Born in London 1905, and was educated in many European cities including Paris, Berlin and Vienna. Gabrielle gained her aviator’s “A” certificate in 1931, and the same year competed in the ladies’ flying event at Reading, alongside other competitors including Amy Johnson, Pauline Gower, Dorothy Spicer and Fidelia Crossley. She had strong opinions on feminism, writing in 1938 on women flying instructors in the event of war. She felt that women would have an advantage in this regard as the respect of the pupil would be enhanced as “her supposed greater difficulties in acquiring that mastery (of flying)” combined with “the instinctive desire of the male to impress the female”. She did worry that there would be a shortage of women instructors however, as “women’s pilots hitherto have consisted only of those with large enough bank balances”.
By the late 1930’s she was a leading figure in women’s aviation and gained a lot of publicity, although she did not court it and shunned publicity. In the summer of 1939, Gabrielle had been a flying instructor for some years and was a leader of the National Women’s Air Reserve. When war broke out she applied to the Air Traffic Auxiliary having already mastered flying in nearly twenty types of aircraft, and was one of the “first eight”. She subsequently expanded this repertoire to include Hurricanes and Spitfires, Wellingtons and Mosquitoes. She was considered to be a “polished pilot whose capabilities are limited by her physique” (she was not tall, and suffered from a number of ailments throughout her time at the ATA).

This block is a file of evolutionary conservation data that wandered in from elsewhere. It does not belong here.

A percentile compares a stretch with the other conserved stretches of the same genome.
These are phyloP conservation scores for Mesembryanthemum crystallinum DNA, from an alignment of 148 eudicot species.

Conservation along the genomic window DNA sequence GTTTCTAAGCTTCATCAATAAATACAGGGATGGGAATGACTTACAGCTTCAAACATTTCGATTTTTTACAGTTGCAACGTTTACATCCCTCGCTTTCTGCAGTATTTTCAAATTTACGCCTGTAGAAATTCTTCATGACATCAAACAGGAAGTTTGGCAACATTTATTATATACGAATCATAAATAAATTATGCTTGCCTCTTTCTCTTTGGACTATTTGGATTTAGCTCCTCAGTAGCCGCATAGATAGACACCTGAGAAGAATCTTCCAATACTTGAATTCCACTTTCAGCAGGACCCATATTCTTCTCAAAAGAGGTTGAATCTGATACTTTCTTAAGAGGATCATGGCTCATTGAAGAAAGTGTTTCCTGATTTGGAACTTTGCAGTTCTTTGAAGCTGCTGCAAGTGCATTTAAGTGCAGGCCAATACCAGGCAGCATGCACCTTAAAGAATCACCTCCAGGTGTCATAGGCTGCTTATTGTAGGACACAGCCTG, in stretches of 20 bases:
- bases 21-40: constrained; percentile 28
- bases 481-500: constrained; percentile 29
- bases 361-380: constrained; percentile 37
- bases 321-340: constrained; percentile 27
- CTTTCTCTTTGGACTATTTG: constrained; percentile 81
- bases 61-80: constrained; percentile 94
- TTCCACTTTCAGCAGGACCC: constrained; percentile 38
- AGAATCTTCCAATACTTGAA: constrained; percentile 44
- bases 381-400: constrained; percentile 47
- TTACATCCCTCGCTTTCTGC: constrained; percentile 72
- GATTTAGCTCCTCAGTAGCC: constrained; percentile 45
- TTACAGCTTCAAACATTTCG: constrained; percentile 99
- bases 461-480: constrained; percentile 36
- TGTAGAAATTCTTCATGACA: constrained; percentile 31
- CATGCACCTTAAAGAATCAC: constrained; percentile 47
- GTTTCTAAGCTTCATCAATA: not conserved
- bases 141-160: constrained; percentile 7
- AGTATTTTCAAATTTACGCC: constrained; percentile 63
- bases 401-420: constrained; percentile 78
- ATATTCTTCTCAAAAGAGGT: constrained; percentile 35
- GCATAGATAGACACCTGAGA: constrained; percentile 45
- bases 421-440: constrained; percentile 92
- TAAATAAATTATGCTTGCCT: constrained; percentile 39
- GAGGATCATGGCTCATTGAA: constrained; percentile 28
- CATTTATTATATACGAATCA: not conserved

After the war, Gabrielle was involved at the outset of the Women’s Junior Air Corps and served as its commandant from 1946 to 1950, writing the course work syllabus, and became the first woman to be appointed to the Guild of Air Pilots and Air Navigators’ panel of examiners. Gabrielle also won a scholarship to the Sorbonne (University of Paris) in 1956 and in later years taught pilots of non-British nationality to express themselves over the radio-telephone.
She died of cancer in October 1968 at the age of 63, and her ashes were scattered from the air over White Waltham airfield, the home of the ATA.